You may need a copy of the police report. Make sure you keep a record of all your interaction and communication.
6. Keep following up till the issue has been resolved and continue to monitor your credit report
Some Early Signs That You May Be A Victim Of Fraud
If you were a victim of a break-in or lost your wallet, it’s prudent to assume that you could be a potential fraud victim.
In some other cases, your information may have been compromised without you knowing.
Here are some early signs that may indicate you are a victim of fraud:
- You see an inquiry on your credit file for a credit application you did not apply for
- Your credit report has a credit account you never opened
- One or more of your credit cards include transactions you don’t recognize
- You stopped receiving some mails, for example your credit card statements. It could be an indication that your address has been changed fraudulently
- You received statements (utility, telephone or credit card) for things you never applied for
- You got approved or denied for a credit you did not request.
Simple things you can do to minimize the chances of becoming a fraud victim:
- Properly discard any statement or document that has any of your sensitive information. Shred into small pieces before throwing out. If possible, switch all statements to electronic copies
- Order your credit score and credit report periodically. Check for suspicious, unknown, or unauthorized records. If you found any, take steps to protect yourself from further harm.
- Don’t discard any document with personal sensitive information in a public trash.
- Limit the number of documents you have in your wallet. Store your SIN, passport, birth certificate and other documents with sensitive information in a safe place at your house.
- When in public, never leave your wallet or bag unattended.
- Always scan your statements for suspicious activities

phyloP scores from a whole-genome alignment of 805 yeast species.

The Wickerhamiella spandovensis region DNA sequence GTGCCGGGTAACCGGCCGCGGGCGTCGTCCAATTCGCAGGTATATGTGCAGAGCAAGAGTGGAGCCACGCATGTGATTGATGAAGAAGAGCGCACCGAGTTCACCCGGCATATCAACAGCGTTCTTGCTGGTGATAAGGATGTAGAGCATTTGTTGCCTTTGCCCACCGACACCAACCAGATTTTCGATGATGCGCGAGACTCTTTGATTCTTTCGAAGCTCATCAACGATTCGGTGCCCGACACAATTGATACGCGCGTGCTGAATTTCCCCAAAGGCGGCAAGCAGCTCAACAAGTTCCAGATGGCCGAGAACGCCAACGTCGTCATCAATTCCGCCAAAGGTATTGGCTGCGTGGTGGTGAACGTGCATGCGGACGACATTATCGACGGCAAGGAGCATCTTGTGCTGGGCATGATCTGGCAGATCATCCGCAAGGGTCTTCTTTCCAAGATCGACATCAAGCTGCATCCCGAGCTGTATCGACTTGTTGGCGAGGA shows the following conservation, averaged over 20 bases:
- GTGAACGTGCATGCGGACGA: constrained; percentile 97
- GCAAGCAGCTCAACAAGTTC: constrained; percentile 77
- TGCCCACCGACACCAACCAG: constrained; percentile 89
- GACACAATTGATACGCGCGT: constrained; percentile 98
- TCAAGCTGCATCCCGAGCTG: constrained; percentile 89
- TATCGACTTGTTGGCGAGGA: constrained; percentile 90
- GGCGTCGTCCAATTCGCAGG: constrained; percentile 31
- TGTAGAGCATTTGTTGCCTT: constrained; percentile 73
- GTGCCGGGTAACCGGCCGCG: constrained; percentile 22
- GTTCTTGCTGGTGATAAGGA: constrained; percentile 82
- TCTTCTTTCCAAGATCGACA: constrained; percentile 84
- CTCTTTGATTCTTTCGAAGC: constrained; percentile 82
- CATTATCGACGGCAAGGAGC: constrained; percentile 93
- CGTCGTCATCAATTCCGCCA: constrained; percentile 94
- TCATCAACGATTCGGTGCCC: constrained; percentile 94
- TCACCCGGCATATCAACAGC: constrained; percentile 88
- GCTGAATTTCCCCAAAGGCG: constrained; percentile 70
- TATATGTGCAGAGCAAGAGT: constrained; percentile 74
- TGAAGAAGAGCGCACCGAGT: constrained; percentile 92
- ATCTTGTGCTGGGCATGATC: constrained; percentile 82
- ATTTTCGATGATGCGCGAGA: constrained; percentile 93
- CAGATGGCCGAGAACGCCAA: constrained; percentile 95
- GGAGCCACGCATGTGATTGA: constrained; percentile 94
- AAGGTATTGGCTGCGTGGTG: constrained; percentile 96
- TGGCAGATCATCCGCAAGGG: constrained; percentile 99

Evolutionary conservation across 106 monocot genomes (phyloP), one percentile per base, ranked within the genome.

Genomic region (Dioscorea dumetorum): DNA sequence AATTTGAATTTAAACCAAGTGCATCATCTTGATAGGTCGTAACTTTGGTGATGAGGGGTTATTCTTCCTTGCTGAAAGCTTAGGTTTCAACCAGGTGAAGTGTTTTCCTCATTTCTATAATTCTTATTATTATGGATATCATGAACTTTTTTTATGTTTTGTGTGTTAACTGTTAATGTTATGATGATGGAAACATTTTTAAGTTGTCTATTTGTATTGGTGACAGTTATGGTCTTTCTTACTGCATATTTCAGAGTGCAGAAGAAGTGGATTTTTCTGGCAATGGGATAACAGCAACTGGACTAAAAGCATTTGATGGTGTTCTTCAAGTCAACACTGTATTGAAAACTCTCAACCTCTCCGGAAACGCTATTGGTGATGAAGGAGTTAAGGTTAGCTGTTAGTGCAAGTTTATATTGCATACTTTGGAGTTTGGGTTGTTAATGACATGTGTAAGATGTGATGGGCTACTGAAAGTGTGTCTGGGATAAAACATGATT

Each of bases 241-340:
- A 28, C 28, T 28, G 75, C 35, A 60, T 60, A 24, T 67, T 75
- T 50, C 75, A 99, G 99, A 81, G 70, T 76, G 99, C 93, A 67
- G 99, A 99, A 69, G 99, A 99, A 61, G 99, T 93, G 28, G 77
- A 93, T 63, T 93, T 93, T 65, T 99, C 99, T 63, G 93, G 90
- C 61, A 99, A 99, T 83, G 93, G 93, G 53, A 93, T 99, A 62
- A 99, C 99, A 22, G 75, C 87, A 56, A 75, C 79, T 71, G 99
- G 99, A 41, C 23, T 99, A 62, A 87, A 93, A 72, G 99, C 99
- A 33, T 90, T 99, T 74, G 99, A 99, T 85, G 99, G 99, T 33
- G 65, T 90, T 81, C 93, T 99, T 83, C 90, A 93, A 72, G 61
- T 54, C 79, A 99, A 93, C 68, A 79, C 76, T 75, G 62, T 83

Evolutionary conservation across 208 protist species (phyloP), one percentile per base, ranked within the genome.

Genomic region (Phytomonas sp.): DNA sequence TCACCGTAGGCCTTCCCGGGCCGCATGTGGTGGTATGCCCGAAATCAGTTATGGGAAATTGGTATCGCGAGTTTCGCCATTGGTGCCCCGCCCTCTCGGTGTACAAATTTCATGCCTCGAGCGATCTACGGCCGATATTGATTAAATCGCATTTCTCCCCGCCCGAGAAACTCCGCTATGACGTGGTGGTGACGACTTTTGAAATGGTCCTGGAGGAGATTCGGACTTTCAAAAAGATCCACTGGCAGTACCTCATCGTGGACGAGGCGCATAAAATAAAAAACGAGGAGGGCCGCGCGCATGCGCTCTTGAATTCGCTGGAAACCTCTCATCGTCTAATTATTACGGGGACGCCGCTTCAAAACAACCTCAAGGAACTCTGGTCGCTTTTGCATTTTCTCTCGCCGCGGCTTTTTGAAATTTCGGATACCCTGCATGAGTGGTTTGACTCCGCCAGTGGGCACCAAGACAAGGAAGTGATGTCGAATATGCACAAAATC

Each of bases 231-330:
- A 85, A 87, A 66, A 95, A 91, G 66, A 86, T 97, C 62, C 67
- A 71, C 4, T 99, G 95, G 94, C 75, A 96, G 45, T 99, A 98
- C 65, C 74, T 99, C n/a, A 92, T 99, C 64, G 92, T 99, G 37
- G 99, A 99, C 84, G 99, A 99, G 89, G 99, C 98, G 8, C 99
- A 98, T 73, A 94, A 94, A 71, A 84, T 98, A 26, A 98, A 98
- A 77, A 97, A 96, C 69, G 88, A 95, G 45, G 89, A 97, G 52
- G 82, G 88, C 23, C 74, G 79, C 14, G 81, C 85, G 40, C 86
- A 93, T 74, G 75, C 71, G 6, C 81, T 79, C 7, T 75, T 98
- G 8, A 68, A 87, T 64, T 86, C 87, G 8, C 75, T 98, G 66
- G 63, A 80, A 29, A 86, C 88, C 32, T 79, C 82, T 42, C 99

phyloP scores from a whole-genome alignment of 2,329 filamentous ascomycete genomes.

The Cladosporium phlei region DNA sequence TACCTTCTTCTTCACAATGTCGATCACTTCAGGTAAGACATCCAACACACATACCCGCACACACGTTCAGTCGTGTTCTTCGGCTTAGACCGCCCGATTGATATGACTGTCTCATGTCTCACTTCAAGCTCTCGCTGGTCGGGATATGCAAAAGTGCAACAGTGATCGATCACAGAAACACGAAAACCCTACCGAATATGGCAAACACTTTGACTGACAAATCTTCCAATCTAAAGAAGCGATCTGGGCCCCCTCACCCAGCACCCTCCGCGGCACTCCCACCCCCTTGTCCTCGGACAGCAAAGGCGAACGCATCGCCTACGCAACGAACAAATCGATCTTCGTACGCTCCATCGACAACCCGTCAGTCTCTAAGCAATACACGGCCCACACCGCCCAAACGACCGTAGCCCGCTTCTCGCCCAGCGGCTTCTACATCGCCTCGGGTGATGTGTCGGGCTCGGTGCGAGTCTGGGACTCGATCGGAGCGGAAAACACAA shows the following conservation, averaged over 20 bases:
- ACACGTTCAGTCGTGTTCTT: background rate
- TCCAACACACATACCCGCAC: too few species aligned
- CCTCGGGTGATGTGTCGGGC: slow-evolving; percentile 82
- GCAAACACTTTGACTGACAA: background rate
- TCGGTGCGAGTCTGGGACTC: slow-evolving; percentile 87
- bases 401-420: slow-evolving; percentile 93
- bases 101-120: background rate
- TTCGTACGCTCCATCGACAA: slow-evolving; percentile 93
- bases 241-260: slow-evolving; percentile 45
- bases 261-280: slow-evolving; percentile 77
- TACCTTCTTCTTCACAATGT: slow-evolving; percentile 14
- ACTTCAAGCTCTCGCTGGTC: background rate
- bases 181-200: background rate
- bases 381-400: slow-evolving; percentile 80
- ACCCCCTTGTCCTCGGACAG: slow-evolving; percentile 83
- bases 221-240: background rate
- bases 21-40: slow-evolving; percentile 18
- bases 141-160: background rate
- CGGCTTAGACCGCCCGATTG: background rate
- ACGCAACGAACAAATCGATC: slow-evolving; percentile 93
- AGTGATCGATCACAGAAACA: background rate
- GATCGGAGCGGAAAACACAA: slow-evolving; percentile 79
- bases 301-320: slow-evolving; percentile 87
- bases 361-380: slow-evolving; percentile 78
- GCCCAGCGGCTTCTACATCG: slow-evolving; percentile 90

- Almost never give out your sensitive information over the phone, especially if you didn’t place the call. You are not sure who is on the other side.
- Keep your documents and sensitive information locked and secured in a safe place at home.
- TransUnion’s Fraud Victims Resources
- Credit Report Disputes
- Canadian Anti-fraud Centre
- Protect yourself from Scam
No, you can’t. Your credit score is based on the information in your credit report. If you believe the information is incorrect, contact the creditor and/or the credit bureaus to update it. Your credit score will automatically be corrected afterwards.
If there is a dispute on your credit report that you were unable to remove and you think may affect future credit applications, you can use the statement to explain what happened to new lenders.
You can add up to 100 words on your TransUnion credit report (200 words in Saskatchewan) or 400 characters on Equifax.
You can request for a copy of your credit report from both credit bureaus for free.
Check this post for a guide on how to get your credit report for free in Canada.
Both the Potential Fraud Alert and Fraud Alert will stay on your credit report for 6 years. You can request for it to be removed any time by sending a request to the credit bureaus in writing.
No. Once the creditor verifies you are the one making the credit application, you’ll be extended the credit if you meet their terms.
Been a victim of fraud, or potential fraud, can be both stressful and costly. We hope the information above helps you deal with the process.
But more importantly, learn how to protect yourself from future fraud. Follow good practices and check your credit report regularly.